You’ve got to take it with a grain of salt — a politician’s self-reporting of what books he is reading is more about image than a reflection of what they are actually reading — but it’s revealing what British members of parliament think will impress the citizenry:
In the annual survey of MPs’ holiday reading, released today by the bookshop chain Waterstone’s, first place was taken by William Hague’s biography of William Wilberforce, which was published to coincide with the bicentenary of the abolition of the slave trade. It came well ahead of books that received more hype at the time of publication, such as the latest Harry Potter fantasy, or the diaries of Alastair Campbell.
It is perhaps not surprising that Mr Hague should be the top seller among Conservative MPs, but what is less predictable is that the survey showed the same book to be the Liberal Democrat’s top summer read.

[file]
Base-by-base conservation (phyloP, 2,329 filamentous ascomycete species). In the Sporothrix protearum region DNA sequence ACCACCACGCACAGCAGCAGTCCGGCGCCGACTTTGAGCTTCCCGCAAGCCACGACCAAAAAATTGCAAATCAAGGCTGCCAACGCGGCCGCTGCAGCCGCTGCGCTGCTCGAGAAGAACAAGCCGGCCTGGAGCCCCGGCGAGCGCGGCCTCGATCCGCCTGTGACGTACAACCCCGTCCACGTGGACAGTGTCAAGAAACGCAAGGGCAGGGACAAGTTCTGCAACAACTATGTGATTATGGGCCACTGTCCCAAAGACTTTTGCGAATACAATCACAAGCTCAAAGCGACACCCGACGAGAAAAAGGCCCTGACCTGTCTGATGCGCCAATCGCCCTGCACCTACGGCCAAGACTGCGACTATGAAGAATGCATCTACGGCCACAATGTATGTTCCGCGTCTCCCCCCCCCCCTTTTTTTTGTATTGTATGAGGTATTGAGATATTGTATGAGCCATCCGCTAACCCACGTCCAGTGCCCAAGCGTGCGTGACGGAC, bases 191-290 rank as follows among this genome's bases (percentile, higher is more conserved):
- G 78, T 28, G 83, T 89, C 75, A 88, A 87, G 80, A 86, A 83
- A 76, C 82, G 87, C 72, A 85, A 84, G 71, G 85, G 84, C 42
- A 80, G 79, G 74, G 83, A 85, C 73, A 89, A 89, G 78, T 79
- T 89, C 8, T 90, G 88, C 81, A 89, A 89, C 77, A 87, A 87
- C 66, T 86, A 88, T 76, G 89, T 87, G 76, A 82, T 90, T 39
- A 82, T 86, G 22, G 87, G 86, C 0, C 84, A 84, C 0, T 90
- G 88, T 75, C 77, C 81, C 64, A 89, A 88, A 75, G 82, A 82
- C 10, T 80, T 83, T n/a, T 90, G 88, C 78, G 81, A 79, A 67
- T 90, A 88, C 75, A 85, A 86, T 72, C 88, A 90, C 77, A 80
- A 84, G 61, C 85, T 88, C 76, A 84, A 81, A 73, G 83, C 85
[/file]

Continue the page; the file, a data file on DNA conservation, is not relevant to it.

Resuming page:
A new mood of religious scepticism seems to have taken hold of Labour MPs, who have made The God Delusion, by Richard Dawkins, their main choice. This follows the loss of Tony Blair, who looked to God as the ultimate judge of whether it was right to invade Iraq.
I am reminded of Bush’s announcement that he was reading that godless Frenchman, Camus. Now there was a cryptic message to the electorate…I think he was relying on the likelihood that his base wouldn’t have any idea what the The Stranger was about, so he was actually just trying to convince them that he is too a smarty pants. The title The God Delusion doesn’t leave a lot of room for ambiguity, though, and is well-known enough that everyone knows what it’s about.
Maybe some reporter should ask W if he has read any Dawkins lately…
(By the way, the Wilberforce biography is also on my to-read list, although I don’t know that I’ll get to it before the new term slams into my face.)